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Comment Re:self-driving or assisted driving ? (Score 1) 186

i mean, with 18 cameras, the car has more sensors than a human, so I don't see really a specific issue. Sure, for a human, snow driving is really hard. For our computers, currently, probably even harder. But that's not the same as "you'll never be able to drive in snow with 18 cameras and 12 ultrasound sensors".

Comment Re:self-driving or assisted driving ? (Score 2, Insightful) 186

The claim in the press release is "full class 5 driving", which means fully autonomous. I'll believe it when I see it. It seems like a strong claim to make that "we don't know how to do full class 5 driving yet, but we know this hardware is enough to meet the requirements of the thing we don't know".

Comment Re:So the bureaucrats have solved all the problems (Score 2) 296

Because Tesla X is totally the best choice for pulling a trailer, right?

No one was talking about the model X:

Maybe if you said emissions efficiency... from what I understand the higher production efficiency gets eaten up by converting combustion (momentum) to electricity, transport, charging losses, parasitic losses when it's not running and so on. The nice thing is that you could have other energy sources like solar, wind and other renewables but if you're just centralizing the fossil fuel consumption it's not much of a win at all.

You understand wrongly. The transport, charging and parasitic losses are extremely small, and in fact, arguably smaller than with petrol vehicles anyway. Remember - oil needs to be distilled into petrol (a very inefficient process), then transported by road to filling stations (once again by petrol/diesel burning vehicles), also very inefficiently, and then pumped out of the ground by yet another petrol burning motor. Paying attention to electricity's distribution inefficiencies, but not paying any attention to petrol's transmission costs is disingenuous at best.

Comment Re:So the bureaucrats have solved all the problems (Score 5, Interesting) 296

Have they thought of the implications this has on the trucking industry?

Last I checked, the trucking industry don't use cars, but if you ask Tesla, trucks are ripe for being fully electric and more more cost effective already.

Have they thought what this might do to low-income or fixed-income individuals who can't afford a car and suddenly left without transportation?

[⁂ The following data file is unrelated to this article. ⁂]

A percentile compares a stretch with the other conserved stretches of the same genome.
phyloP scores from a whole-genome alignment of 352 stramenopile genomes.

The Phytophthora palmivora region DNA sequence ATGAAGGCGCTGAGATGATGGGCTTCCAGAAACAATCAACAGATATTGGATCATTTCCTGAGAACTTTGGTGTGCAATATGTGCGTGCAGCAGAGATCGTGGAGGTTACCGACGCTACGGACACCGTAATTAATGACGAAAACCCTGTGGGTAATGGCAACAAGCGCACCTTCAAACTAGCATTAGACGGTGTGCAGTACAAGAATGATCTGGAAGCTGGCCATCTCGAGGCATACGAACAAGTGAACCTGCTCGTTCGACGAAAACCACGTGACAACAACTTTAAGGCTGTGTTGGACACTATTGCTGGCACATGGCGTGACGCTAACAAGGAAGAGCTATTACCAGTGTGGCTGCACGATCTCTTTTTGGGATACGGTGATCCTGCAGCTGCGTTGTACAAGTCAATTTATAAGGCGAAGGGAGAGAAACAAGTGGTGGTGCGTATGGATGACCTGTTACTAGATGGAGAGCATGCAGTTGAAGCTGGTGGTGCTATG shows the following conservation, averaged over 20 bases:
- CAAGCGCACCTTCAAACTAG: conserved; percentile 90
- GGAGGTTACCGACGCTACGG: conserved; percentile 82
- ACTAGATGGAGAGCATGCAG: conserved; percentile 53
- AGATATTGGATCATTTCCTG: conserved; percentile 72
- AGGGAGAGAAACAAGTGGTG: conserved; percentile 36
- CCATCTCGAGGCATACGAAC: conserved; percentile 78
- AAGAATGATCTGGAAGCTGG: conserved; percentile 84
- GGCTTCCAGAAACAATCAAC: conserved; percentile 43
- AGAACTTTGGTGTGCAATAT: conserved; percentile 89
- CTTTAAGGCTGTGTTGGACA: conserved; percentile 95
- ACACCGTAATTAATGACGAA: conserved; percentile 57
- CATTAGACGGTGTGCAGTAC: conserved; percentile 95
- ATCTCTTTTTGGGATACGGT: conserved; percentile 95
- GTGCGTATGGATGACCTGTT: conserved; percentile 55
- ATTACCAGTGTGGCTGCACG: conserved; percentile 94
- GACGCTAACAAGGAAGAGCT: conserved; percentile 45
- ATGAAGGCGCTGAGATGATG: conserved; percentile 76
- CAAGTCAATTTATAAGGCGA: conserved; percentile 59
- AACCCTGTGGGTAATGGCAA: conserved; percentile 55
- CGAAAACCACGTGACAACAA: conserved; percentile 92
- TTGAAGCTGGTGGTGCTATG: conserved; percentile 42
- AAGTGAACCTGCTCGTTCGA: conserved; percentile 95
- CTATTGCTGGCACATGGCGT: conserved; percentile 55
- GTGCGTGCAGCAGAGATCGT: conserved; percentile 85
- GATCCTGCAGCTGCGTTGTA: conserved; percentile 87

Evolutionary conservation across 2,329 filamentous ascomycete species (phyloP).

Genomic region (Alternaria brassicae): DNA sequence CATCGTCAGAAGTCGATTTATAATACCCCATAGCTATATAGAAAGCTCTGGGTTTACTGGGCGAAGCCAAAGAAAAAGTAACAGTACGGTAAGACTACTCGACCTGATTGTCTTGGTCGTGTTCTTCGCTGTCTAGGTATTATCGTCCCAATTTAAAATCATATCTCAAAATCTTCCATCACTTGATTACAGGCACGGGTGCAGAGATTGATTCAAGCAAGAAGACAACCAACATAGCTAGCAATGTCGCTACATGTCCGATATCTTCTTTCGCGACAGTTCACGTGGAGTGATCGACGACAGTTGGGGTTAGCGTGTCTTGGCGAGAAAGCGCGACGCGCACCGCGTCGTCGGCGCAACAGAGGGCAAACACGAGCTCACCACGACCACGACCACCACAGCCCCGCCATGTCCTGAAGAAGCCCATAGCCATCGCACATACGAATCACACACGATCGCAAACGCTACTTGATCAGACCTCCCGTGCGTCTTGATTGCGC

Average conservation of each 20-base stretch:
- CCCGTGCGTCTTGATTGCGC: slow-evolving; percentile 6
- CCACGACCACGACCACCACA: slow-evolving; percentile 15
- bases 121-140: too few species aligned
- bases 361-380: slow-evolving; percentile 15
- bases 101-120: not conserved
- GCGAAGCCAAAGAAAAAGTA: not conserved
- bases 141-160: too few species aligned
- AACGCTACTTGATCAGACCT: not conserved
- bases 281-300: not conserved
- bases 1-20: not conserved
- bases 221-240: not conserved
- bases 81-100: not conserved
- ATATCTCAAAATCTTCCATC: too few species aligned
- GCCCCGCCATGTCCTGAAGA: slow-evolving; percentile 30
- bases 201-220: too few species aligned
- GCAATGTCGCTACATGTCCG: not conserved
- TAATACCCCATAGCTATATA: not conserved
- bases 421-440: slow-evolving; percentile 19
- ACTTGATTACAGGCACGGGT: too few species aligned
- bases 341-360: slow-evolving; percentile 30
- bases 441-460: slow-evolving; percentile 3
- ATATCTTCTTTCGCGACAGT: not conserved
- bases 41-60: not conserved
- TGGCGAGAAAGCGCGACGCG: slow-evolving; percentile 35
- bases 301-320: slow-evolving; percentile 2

Yes - Europe already solved that problem decades ago - it's called public transport.

Where is the electricity or energy to create hydrogen fuel going to come from now that they've banned nuclear and don't want fossil fuels?

It doesn't really matter - even if you assume the worst case scenario (basically, just burn coal out your ears), it's still a way way more efficient scenario than every individual car having a shitty efficiency ICE in it.

Comment Re:German car corps simply don't get it (Score 4, Informative) 296

Uhhh... You realise that VAG promised last year to have 30 models of fully electric vehicle across their line in only 5 years time. They already have the eGolf, they've announced a fully electric Audi Q6 and A3; Porsche is spending $1bn making a fully electric 911; Skoda has a fully electric SUV under development.

To argue that VW/Audi hasn't realised they need to start to switch is naïve at best, and will fully ignorant at worst.

Comment Re: It uses the Handoff framework (Score 1) 202

It doesn't "automatically sync" it. Like many other things involving Handoff, it sets a promise. It tells devices in close proximity that there is data available.

Said data isn't actually transferred until used. This significantly reduces the amount of bandwidth (and thus power) involved when no other device actually cares about the Handoff data being advertised.

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Doubt is not a pleasant condition, but certainty is absurd. - Voltaire